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09 May 2021, 5:32 am

I don’t believe there’s a correlation between the two.

Stating opinions shouldn’t stifle discussion.



cyberdad
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09 May 2021, 6:49 am

kraftiekortie wrote:
I don’t believe there’s a correlation between the two.

Stating opinions shouldn’t stifle discussion.


Fair enough



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09 May 2021, 6:51 am

My AS mother didn't need them. I might not have needed them early if someone had just told me WHY they advised against looking at things so close. For most of my life, I was glad to have them as safety glasses, etc. It took me years to realize that my range of focus was going down, affecting my precision work.



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09 May 2021, 10:51 am

CockneyRebel wrote:
Many people on the spectrum have an intense interest in their favourite things. That means that they're likely to do a lot of research by reading books and looking up info on those subjects. All that time in front of the screen could put a lot of strain on the eyes. That's why it seems that there are more autistic people who need glasses.


I did a lot for reading and looking at screens. I had excellent vision for most of my life.

But the idea that reading and looking at screens will damage your eyes is a myth (Google it). You can get eye strain, but that is not permanent.



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09 May 2021, 11:03 am

What I find disturbing is that the this need for glasses as an autistic trait falls into the geek stereotype. I guess I am tired of the Sheldon Cooper autistic geek thing (although ironically, Cooper does not wear glasses).



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09 May 2021, 2:31 pm

I can only speak for myself, but I need glasses because of genetics. My brother, both my parents, and both their parents all need glasses, I know that at least in my immediate family everyone first got glasses when we were pretty young (childhood for my mom and me, at least). I’m the only one on the autism spectrum. So in my case, it seems pretty silly to try to blame it on my autism or anything related to it. But I suppose my family would be a better set for the question “are people who need glasses more likely to be autistic” rather than the other way around.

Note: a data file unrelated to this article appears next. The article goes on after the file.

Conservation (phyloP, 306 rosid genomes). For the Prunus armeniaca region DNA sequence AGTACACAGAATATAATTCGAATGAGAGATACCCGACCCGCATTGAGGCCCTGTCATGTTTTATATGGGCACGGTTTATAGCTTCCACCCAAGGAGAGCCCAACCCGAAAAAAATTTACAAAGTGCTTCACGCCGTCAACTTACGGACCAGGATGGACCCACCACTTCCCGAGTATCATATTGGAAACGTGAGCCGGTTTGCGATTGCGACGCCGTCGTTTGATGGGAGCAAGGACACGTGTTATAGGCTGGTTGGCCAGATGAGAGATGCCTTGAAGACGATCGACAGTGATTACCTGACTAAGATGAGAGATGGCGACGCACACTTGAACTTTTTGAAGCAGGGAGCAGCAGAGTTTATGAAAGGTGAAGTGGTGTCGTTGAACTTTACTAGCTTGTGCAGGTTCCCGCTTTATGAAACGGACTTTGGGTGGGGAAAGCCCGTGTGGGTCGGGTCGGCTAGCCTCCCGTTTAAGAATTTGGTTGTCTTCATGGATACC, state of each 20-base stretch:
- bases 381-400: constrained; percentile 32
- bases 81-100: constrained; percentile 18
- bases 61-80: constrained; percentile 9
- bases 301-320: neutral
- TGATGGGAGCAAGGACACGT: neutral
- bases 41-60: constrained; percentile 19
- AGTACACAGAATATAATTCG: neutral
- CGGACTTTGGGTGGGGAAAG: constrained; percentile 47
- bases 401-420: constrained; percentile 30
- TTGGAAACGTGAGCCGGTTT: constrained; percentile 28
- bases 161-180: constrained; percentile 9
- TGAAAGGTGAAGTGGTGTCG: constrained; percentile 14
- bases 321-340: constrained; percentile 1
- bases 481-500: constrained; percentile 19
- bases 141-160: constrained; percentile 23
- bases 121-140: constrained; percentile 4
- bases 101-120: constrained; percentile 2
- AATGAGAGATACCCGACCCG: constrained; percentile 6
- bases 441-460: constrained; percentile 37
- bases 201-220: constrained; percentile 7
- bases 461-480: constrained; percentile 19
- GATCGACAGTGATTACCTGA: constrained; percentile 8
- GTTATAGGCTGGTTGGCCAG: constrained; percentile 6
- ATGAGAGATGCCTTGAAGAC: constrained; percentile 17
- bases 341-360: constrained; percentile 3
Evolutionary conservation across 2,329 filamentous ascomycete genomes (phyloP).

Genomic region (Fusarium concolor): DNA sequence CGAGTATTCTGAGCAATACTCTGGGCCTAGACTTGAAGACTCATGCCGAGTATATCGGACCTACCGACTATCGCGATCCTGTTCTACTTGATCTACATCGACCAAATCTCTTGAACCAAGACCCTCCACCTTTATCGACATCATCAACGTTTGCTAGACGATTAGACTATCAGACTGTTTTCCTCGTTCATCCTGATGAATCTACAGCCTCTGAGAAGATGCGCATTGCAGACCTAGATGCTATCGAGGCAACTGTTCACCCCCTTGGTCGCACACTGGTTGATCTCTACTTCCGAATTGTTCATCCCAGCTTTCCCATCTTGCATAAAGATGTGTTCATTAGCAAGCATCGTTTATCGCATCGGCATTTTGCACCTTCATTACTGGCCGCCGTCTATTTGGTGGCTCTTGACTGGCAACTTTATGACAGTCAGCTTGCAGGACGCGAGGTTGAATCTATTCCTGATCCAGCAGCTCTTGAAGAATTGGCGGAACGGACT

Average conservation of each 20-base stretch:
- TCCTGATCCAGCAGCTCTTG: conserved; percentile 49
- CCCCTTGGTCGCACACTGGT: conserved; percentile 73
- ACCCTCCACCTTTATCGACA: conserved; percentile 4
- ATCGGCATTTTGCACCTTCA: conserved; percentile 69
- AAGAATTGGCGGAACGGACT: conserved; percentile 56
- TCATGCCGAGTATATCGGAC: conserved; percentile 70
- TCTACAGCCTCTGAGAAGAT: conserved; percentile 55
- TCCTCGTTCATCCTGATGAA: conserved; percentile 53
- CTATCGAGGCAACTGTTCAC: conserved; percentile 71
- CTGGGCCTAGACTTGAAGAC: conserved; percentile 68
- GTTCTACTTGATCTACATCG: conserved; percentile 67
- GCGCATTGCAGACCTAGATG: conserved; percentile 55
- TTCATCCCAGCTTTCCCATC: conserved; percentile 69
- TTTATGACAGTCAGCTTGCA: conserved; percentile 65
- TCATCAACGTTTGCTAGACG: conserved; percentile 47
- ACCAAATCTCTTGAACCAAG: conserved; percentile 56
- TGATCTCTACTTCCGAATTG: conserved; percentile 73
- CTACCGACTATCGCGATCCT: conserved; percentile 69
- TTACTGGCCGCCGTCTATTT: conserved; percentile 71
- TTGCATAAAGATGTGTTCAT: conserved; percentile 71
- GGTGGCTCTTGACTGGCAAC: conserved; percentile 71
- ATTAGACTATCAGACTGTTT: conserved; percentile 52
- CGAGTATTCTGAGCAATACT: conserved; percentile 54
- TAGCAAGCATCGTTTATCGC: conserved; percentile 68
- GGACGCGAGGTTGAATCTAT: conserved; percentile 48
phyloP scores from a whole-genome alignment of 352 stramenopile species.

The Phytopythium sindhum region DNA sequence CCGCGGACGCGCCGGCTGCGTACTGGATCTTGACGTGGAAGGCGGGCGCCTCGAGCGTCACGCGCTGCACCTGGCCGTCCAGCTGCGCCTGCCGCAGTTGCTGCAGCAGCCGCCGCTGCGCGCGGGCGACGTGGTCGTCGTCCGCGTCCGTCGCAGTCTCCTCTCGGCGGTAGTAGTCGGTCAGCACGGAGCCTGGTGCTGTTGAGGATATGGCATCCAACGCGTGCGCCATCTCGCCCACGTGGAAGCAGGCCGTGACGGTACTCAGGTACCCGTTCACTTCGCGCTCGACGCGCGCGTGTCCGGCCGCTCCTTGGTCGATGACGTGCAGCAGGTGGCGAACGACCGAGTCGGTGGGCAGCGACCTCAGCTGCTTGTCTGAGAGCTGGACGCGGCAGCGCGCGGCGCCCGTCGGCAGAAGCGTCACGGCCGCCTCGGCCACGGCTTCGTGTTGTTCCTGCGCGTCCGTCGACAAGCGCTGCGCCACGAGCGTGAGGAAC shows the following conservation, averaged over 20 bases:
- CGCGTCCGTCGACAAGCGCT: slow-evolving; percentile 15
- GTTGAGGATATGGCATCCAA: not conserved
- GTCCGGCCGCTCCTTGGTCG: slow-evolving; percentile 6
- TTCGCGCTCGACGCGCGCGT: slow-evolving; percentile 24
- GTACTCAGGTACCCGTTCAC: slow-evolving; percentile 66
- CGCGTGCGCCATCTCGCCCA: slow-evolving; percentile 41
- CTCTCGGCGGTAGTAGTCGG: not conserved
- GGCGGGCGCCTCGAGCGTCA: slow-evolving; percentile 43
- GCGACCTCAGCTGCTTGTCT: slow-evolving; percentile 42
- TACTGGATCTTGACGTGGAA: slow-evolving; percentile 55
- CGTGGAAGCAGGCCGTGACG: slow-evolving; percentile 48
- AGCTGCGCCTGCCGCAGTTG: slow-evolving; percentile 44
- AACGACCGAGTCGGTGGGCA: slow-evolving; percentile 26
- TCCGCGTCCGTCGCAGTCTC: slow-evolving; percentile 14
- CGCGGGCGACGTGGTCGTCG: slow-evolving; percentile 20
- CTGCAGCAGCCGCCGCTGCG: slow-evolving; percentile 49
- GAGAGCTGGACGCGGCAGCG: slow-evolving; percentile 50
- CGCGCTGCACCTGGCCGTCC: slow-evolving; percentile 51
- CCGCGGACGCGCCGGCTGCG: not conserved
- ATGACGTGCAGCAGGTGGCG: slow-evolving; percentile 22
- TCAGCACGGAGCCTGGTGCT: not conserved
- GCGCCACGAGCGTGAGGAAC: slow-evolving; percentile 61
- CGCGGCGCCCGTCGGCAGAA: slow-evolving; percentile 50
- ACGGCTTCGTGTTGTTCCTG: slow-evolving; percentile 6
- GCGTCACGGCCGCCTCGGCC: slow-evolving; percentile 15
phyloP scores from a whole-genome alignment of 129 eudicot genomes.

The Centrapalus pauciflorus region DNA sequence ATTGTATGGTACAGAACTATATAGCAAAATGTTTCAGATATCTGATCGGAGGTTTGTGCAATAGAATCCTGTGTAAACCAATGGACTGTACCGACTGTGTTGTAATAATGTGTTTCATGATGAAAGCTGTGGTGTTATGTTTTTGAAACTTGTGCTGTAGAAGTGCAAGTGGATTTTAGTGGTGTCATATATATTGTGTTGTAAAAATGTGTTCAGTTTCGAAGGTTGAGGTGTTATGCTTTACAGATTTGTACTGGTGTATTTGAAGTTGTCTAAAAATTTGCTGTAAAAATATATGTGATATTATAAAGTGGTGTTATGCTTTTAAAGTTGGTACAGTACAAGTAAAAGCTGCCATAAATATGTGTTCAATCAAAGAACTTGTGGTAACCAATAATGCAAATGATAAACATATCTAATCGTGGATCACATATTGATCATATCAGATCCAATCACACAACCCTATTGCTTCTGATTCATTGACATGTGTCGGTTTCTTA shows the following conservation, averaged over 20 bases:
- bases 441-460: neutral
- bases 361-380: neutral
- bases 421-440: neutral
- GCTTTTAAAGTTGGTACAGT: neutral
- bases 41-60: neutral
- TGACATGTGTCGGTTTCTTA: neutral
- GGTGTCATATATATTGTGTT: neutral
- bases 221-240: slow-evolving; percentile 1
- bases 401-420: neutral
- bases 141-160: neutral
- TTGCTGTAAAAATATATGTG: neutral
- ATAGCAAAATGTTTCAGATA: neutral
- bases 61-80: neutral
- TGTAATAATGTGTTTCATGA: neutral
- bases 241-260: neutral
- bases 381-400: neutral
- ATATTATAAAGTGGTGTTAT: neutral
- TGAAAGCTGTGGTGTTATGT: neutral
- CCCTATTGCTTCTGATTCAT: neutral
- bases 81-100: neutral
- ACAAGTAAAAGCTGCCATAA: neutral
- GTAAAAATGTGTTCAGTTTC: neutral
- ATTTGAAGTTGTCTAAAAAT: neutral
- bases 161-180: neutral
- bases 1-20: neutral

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09 May 2021, 5:56 pm

I have been wearing glasses since I was 18. I just got a new pair because I needed a new pair so I got my eyes checked again since the place I go to does it for free. They make their money from selling glasses is why and contact.


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09 May 2021, 8:45 pm

For a while I had glasses to help me see stuff like further away...but I didn't stick to wearing them and didn't seem like I really needed them and idk having them on kept feeling weird so yeah didn't stick to that and I do not wear any glasses now.


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09 May 2021, 8:55 pm

It's complicated.

Yes, Autism could = glasses.

However, autism habits / interests / behaviours could also = sight deterioration = glasses.

One is a fixed relationship, the other rather more variable.

And that's before we factor in things like age and other health conditions.

I conform to the stereotype here, I wear glasses all the time. Putting my glasses on is the first thing I do in the morning, and taking them off is the last thing I do at night.

If I lose my glasses I can't see well enough to find them again.

But I have had autoimmune diabetes for 41 years. And I'm a sample group of one.